Acculturative Processes and Their Impact on Self-Reports of Psychological Distress in Mexican-American Adolescents

Date: May 2003
Creator: Garrison, Lance A.
Description: The current study examined the effects of acculturative processes on the self-report of behavioral problems in Hispanic children ages 11-14. Acculturation was measured by the Acculturation Rating Scale for Mexican Americans-II (ARSMA-II) (ã Sage Publications, Thousand Oaks, CA, www.sagepub.com) (Cuellar, Arnold, and Maldonado, 1995) and the self-report of behavioral symptoms was assessed using the Youth Self-Report (ã T.M. Achenbach, Burlington, VT, www.aseba.com) (Achenbach, 1991). It was hypothesized that while both the linear and orthogonal categories of acculturation would account for a significant proportion of the variance in behavior problems in this age group, the orthogonal model would account for a larger proportion of variance due to its multidimensional nature. As well, it was hypothesized that the experimental Marginalization scales of the ARSMA-II would be predictive of behavioral problems. Multivariate analysis of variance was used to test these hypotheses and results were non-significant for the linear, orthogonal, and marginalization categories. The effects of the ethnic/cultural homogeneity of the region from which the sample was drawn, the buffering of social support, and the developmental aspects of ethnic identity are discussed as factors which may have influenced the potential impact of acculturative stress on psychological and behavioral functioning.
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Accuracy and Efficiency in Computational Chemistry: The Correlation Consistent Composite Approach

Accuracy and Efficiency in Computational Chemistry: The Correlation Consistent Composite Approach

Date: August 2011
Creator: Wilson, Brent R.
Description: One of the central concerns of computational chemistry is that of efficiency (i.e. the development of methodologies which will yield increased accuracy of prediction without requiring additional computational resources – RAM, disk space, computing time). Though the equations of quantum mechanics are known, the solutions to these equations often require a great deal of computing power. This dissertation primarily concerns the theme of improved computational efficiency (i.e. the achievement of greater accuracy with reduced computational cost). Improvements in the efficiency of computational chemistry are explored first in terms of the correlation consistent composite approach (ccCA). The ccCA methodology was modified and this enhanced ccCA methodology was tested against the diverse G3/05 set of 454 energetic properties. As computational efficiency improves, molecules of increasing size may be studied and this dissertation explored the issues (differential correlation and size extensivity effects) associated with obtaining chemically accurate (within 1 kcal mol-1) enthalpies of formation for hydrocarbon molecules of escalating size. Two applied projects are also described; these projects concerned the theoretical prediction of a novel rare gas compound, FKrOH, and the mechanism of human glutathione synthetase’s (hGS) negative cooperativity. The final work examined the prospect for the parameterization of the modified embedded atom ...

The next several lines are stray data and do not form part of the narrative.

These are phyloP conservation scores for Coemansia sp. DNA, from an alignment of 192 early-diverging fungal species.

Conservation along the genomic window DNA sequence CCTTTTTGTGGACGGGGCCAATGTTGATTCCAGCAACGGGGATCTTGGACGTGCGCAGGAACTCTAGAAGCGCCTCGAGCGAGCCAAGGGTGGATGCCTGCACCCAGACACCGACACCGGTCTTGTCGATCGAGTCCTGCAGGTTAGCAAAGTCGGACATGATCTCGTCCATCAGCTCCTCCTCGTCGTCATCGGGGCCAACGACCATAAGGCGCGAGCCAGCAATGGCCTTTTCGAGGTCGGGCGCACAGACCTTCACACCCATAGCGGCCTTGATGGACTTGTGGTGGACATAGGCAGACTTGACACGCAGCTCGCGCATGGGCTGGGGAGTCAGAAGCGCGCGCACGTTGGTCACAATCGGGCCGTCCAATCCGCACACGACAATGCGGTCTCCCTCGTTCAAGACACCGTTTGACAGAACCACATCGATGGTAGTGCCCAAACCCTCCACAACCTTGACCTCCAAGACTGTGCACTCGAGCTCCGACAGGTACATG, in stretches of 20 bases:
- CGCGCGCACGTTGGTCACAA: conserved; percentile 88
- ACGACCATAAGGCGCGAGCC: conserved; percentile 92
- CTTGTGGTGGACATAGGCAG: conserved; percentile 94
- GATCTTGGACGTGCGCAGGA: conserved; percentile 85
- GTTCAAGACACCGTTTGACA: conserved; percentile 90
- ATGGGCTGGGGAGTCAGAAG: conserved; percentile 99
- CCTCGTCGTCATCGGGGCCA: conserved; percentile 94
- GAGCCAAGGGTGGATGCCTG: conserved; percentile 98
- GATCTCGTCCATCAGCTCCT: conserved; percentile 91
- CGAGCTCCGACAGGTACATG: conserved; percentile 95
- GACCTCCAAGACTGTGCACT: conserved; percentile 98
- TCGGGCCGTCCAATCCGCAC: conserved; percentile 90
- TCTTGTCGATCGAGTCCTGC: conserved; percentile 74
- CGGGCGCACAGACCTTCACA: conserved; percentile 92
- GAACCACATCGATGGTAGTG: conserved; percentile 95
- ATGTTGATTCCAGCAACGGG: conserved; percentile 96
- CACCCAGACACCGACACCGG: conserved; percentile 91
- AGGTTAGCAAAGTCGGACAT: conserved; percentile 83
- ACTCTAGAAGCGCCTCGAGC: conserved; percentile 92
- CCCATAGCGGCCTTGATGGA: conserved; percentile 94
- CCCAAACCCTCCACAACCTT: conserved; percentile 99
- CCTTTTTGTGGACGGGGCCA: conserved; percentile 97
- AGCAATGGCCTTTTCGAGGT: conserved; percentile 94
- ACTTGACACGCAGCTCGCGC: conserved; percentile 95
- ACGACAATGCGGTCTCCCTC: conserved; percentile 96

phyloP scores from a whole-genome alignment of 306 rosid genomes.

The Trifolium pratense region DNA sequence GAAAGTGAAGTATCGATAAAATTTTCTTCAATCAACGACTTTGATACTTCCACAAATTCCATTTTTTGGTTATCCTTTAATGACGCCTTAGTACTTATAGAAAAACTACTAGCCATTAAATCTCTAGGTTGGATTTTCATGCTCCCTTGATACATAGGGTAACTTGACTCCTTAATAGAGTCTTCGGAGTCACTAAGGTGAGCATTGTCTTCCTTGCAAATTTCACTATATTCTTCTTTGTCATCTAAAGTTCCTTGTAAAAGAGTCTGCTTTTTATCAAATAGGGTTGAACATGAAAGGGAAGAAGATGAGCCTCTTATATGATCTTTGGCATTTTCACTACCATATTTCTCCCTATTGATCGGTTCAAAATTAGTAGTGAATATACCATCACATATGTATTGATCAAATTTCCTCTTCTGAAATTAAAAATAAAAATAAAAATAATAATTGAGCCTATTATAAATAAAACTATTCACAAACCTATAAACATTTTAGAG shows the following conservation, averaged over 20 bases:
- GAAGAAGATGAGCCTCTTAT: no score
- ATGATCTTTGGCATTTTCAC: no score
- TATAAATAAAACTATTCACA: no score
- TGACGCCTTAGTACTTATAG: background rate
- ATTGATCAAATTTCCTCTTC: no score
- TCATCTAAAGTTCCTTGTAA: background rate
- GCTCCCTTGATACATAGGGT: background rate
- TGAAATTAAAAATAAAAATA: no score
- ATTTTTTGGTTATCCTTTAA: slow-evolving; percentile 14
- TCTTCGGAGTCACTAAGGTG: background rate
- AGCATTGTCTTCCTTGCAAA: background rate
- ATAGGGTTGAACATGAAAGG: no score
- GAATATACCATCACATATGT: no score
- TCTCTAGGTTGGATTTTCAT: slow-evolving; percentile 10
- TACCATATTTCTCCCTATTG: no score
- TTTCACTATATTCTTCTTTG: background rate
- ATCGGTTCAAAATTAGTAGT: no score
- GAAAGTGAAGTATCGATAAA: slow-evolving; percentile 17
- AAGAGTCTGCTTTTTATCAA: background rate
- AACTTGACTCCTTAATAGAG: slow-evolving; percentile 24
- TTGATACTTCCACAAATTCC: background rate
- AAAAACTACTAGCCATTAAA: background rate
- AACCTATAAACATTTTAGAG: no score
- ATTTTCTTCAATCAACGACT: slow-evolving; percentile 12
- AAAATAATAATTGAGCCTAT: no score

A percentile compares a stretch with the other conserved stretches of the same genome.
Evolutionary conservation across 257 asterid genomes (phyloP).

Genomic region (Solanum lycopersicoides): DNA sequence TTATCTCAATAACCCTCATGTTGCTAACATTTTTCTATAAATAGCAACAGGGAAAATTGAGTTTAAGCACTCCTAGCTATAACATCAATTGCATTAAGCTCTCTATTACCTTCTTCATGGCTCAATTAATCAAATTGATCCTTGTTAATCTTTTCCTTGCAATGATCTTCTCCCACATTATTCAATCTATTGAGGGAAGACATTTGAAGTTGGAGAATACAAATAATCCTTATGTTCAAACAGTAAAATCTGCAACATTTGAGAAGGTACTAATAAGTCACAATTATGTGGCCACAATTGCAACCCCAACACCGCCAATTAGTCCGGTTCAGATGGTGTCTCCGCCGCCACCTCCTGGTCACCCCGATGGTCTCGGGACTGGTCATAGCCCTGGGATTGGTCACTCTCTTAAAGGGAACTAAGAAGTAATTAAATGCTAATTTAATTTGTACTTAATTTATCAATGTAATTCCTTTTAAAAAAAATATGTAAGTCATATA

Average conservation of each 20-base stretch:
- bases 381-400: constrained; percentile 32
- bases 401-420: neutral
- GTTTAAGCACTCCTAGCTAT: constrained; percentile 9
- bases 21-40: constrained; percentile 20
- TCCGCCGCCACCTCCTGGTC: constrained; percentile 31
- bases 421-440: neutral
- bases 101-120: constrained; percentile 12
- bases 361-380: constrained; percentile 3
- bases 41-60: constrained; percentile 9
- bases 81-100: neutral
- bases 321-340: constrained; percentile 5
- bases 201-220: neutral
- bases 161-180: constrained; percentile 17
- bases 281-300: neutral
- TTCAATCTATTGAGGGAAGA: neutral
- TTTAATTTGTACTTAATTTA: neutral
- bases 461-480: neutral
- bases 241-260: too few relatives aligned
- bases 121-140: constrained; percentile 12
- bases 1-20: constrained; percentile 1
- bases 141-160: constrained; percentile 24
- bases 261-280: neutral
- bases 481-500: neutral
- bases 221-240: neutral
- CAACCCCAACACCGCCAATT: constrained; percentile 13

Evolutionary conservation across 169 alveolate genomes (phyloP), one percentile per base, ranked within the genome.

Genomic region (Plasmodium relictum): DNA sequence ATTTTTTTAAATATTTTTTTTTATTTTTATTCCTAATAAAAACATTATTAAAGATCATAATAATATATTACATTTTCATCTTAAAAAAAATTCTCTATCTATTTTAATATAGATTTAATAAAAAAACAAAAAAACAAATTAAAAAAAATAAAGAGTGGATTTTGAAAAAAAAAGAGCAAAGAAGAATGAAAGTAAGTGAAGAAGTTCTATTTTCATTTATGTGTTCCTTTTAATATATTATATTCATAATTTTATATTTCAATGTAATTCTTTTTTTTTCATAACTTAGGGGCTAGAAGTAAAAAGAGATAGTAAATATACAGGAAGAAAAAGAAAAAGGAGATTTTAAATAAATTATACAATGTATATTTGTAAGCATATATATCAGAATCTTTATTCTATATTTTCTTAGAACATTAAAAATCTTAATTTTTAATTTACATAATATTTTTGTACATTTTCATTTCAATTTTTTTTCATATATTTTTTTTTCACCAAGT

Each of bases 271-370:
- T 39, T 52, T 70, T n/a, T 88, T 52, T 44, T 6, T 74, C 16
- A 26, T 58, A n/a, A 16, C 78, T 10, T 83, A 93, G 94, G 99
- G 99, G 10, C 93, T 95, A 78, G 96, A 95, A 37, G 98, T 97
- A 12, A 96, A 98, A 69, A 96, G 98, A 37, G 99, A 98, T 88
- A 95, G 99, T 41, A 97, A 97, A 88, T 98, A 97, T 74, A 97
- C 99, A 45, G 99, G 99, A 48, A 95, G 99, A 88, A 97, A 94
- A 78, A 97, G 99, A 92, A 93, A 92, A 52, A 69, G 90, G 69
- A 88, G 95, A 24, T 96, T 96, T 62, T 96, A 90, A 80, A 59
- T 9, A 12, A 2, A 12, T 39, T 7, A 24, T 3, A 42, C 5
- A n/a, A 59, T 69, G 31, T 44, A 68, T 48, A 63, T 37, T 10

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Accuracy and Interpretability Testing of Text Mining Methods

Accuracy and Interpretability Testing of Text Mining Methods

Date: August 2013
Creator: Ashton, Triss A.
Description: Extracting meaningful information from large collections of text data is problematic because of the sheer size of the database. However, automated analytic methods capable of processing such data have emerged. These methods, collectively called text mining first began to appear in 1988. A number of additional text mining methods quickly developed in independent research silos with each based on unique mathematical algorithms. How good each of these methods are at analyzing text is unclear. Method development typically evolves from some research silo centric requirement with the success of the method measured by a custom requirement-based metric. Results of the new method are then compared to another method that was similarly developed. The proposed research introduces an experimentally designed testing method to text mining that eliminates research silo bias and simultaneously evaluates methods from all of the major context-region text mining method families. The proposed research method follows a random block factorial design with two treatments consisting of three and five levels (RBF-35) with repeated measures. Contribution of the research is threefold. First, the users perceived a difference in the effectiveness of the various methods. Second, while still not clear, there are characteristics with in the text collection that affect the ...